One Take from the Week #8: OPIR
I cannot recall how many times I have found myself bogged down in the middle of a book that either lost my interest or was not pertinent to where I was in my life. Unless it is for pleasure (fiction before bed), I generally only read non-fiction. This is for the dual purpose of learning and growing. If I am not getting anything out of the book, then I consider it a waste of time. As William Penn once said, “Time is what we want most, but what we use worst.” My goal is not to have time as something I use the worst.
How can I make the most of my time and prevent a loss of it through wasted reading? I could quit the book like I mentioned in yesterday’s post. This would allow me to discontinue my investment in an underperforming asset. But there is another way. This week I listened to a Living 4D podcast with Paul Check and Ben Greenfield. In this episode, they discussed a method I have heard of from other prolific readers but have never tried personally. It is called OPIR, a way to know what you are reading before you invest (or waste) the time it takes to read the whole thing.
OPIR – Overview, Preview, Inview, Review.
*This strategy was designed to use speed reading techniques to get through business manuals. However, I am not a speed reader. I have tried it and never liked it. It might keep me behind the curve, but I prefer to read at conversational speed. Because I am not a speed reader, the following is my adaptions to the original design.
- Start with the cover.
- Look at the front and the back.
- Read the information inside the jacket.
- If you are not familiar with the author, then read the bio.
- Look at the table of contents. Are you still interested? If yes, then move on to the next step.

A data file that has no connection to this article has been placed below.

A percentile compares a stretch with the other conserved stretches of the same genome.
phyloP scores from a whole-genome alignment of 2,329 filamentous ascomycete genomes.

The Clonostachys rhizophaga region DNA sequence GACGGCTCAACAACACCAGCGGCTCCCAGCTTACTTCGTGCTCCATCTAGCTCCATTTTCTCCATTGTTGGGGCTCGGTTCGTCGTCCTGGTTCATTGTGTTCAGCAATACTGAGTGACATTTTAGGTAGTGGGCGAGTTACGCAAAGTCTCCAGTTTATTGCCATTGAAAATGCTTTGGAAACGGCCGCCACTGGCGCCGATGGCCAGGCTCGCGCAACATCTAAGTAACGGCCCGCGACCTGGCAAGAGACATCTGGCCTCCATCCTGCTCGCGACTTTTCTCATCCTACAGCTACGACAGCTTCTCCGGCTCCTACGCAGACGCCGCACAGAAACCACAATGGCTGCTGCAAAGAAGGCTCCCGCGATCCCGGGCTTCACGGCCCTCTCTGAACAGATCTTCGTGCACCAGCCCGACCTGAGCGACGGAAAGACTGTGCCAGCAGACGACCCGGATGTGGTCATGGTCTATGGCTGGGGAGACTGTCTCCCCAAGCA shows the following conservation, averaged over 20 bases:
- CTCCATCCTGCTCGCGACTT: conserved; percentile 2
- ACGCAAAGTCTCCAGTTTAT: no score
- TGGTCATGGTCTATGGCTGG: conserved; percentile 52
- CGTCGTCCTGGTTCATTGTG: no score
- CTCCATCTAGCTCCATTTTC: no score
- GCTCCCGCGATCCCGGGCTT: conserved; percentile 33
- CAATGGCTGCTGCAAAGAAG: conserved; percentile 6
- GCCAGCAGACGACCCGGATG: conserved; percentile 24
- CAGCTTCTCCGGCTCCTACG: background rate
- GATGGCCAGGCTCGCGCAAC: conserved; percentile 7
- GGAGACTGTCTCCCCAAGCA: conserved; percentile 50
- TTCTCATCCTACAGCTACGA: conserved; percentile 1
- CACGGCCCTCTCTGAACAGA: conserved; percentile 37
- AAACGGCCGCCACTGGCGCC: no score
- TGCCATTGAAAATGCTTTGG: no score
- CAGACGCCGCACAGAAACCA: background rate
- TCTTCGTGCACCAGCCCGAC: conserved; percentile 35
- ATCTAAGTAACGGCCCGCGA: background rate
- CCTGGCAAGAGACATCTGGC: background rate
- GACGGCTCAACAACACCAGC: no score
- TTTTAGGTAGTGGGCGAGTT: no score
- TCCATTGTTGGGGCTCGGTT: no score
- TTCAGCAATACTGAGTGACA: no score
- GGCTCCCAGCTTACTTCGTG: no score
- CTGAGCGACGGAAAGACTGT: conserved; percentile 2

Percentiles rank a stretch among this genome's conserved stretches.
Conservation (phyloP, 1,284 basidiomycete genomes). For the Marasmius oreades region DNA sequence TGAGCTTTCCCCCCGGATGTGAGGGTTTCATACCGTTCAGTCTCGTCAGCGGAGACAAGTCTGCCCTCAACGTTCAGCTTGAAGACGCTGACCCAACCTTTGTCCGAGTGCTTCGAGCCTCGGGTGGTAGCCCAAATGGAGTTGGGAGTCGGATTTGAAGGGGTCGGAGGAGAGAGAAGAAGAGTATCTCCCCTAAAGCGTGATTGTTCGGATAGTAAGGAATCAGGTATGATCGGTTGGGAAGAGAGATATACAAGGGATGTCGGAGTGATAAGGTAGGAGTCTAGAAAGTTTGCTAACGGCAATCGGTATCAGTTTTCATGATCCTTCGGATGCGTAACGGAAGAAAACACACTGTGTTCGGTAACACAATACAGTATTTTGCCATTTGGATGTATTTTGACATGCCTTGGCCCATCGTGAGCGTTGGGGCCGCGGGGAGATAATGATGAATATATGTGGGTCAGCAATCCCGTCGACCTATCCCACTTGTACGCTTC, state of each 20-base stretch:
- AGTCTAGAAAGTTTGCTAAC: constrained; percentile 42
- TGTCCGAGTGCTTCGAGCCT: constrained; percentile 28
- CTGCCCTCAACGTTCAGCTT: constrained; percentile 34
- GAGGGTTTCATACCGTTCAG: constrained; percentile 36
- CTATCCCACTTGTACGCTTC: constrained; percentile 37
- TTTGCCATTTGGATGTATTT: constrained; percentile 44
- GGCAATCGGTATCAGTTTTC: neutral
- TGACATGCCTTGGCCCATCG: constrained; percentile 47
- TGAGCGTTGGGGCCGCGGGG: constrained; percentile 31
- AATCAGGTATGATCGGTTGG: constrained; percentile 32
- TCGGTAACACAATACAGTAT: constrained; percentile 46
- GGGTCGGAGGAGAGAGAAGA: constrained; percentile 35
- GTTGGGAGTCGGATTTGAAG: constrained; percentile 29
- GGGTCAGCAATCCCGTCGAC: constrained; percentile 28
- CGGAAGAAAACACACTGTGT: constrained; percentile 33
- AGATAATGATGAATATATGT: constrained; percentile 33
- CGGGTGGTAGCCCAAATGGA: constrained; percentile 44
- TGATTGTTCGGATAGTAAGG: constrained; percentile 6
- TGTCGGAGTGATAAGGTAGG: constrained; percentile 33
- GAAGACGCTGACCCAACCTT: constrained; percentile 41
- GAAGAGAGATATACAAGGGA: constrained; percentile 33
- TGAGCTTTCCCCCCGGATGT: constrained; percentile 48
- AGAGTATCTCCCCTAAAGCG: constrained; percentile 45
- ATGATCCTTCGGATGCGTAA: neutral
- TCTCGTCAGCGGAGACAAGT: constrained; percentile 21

- Read the foreword and the afterword.
- Go to each chapter and read the first couple of paragraphs. Skim the rest of the chapter and highlight anything that stands out to you.
- Is the book worth the investment in time you are about the make? Proceed.
- Read the book.
- Highlight content.
- Make notes.
- During the overview and preview, you read the table of contents and glimpsed each chapter. Was there one that you did not find relevant or interesting? Skip it. If at the end, you feel like you missed something, you can always go back to it.
- Go over your notes and highlights.
- Take any actionable steps.
- Hopefully, this book changed your life in some way. The review process is intended to solidify those changes.
Using this process to read a book might cost you a day’s worth of reading. Compare that to a week or a month’s worth wasted in a book that was not beneficial to you. This strategy will improve the value of the content, keep you from wasting your time, and give you a greater ability to retain the information. Give it a try. If you do, I would love to know how it worked out for you. Leave me a note in the comments.